Friday, October 1, 2010
Director: Charlie Kaufman
Writer: Charlie Kaufman
Starring: Philip Seymour Hoffman, Catherine Keener, Michelle Williams, Tom Noonan, Samantha Morton, Hope Davis, Emily Watson, Jennifer Jason Leigh, Dianne Wiest...did i forget anyone?
Ostensibly about a stage writer/director's use of a MacArthur Genius Grant to create a fully immersive theater experience, this is more of an exploration of the consciousness of that person... or of our own individual consciousnesses and individualities...or of the collective consciousness and togetherness... or of something less determinate.
well, i didn't not,like it. i didn't exactly like it either. i can see this derived from a fork in the road when he made "adaptation" (which i liked). some sort of reality based theater production where the viewer and the actors and the director can't tell where they are and what the heck is going on and how did i come to be here exactly and i am dreaming?, am i mentally ill? have i died? 2 hours, or 50 years later, yes, he did.
I tend to enjoy tings which are unclear and require a good amount of interpretation and philosophising, and this certainly was that. This was a fine progression into direction from the screenwriter of Adaptation and Eternal Sunshine....
Whatever one thinks about the story itself, the telling was well above "competent." Great performances were wrung from ample sources like Hoffman and more-difficult ones like Davis. The construction of the immersive world-within-a-world was reminiscent of Gondry. In addition to capturing the interpersonal and solely personal moments with ease, cameras helped to show how the overall production was just at the level where we could tell if we were in what was perceived to be reality or what was perceived to be fiction. Contrariwise (but not really) the editing worked to blur the total universe so we were never sure exactly where we were.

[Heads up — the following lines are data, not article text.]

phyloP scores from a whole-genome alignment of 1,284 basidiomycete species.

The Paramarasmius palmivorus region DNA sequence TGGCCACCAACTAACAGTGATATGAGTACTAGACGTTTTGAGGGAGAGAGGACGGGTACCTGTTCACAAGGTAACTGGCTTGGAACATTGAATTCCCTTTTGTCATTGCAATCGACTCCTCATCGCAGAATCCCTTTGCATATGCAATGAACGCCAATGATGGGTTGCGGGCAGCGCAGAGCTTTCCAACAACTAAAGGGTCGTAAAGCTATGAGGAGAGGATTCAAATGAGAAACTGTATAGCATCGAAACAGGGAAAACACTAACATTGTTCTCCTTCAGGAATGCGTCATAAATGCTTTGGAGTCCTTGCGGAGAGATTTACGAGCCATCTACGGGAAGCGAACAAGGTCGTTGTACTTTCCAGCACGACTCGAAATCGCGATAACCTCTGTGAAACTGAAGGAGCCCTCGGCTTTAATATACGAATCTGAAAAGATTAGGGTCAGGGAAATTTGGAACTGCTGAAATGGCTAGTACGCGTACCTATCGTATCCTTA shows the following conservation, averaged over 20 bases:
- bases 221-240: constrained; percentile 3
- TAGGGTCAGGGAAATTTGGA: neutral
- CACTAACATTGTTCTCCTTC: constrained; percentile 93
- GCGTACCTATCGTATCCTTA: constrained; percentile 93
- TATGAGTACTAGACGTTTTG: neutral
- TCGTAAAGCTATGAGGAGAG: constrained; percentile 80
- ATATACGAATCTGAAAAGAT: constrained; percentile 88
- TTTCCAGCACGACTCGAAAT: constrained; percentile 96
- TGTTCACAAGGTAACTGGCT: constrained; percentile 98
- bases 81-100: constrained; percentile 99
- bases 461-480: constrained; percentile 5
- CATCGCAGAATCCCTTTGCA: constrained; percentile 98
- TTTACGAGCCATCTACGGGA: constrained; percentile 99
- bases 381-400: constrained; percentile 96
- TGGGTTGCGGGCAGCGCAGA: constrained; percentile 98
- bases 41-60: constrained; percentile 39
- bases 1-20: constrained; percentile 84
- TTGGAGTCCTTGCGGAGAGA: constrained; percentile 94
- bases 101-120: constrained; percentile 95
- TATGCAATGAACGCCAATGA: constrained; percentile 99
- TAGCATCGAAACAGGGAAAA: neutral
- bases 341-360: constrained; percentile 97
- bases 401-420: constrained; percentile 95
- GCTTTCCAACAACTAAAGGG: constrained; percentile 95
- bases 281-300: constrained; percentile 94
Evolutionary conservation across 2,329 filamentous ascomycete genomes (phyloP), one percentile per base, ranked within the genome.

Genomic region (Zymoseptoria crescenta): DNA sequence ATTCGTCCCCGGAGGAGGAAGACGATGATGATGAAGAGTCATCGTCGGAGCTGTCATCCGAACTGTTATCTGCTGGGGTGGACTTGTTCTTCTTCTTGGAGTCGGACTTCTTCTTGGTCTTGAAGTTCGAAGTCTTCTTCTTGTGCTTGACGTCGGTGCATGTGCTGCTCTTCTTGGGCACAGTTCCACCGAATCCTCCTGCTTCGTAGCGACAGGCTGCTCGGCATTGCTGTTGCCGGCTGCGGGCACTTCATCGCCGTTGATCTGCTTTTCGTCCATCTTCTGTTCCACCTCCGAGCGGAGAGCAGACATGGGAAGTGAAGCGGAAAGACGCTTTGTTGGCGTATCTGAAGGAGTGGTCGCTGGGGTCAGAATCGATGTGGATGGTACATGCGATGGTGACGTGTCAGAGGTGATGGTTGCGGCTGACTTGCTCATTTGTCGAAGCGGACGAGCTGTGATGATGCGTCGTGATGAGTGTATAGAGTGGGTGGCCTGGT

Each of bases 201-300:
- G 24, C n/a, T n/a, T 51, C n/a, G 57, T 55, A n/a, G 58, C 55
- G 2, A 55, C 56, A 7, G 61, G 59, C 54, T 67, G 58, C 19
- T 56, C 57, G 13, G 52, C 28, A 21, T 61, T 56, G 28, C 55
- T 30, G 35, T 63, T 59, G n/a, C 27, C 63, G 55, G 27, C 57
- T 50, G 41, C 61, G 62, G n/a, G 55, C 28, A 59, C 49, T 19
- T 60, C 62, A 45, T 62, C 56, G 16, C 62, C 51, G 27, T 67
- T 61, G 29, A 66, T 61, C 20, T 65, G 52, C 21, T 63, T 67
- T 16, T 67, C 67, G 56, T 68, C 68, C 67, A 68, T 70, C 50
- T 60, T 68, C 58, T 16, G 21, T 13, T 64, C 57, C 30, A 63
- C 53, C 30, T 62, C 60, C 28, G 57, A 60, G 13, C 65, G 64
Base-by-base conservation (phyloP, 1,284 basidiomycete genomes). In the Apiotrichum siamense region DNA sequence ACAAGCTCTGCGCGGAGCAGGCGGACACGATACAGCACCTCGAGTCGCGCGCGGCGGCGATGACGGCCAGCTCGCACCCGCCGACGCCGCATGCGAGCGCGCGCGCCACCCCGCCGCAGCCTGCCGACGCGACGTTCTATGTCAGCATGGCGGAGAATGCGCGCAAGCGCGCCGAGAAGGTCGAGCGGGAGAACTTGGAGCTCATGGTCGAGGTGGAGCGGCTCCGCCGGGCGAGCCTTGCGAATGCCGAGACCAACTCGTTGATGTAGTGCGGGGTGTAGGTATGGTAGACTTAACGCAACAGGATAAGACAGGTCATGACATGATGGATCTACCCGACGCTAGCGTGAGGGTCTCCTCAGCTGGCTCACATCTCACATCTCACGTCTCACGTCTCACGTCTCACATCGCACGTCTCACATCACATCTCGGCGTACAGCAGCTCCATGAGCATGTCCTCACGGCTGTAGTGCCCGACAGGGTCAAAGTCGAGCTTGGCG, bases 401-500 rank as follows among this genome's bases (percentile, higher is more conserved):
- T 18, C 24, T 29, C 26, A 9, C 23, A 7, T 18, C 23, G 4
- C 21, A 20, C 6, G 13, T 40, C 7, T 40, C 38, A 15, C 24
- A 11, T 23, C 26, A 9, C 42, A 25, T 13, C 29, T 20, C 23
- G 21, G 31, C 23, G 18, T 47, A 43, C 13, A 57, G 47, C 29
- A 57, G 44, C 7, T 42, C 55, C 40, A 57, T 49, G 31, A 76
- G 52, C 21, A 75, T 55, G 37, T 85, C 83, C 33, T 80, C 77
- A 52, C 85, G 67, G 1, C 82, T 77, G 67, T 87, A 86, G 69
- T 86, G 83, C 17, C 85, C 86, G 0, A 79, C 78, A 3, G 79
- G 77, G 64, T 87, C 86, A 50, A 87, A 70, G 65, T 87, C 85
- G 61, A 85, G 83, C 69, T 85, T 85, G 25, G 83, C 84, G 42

It's difficult to talk about the story as a story because of the nature of the background, but I got a lot out of this experience both intellectually and emotionally. Leila's right that there are no truly redeemable characters but I don't think that's bad or unrealistic. Rather, it serves to showcase how it's easier for people to sugarcoat views of their own lives rather than face the fact that at some level each of us is an asshole. That that realization is couched in a story where it's impossible to identify the point at which we entered the Hoffman character's mind serves to reinforce that point rather than to undermine it and that's the ultimate triumph of this film.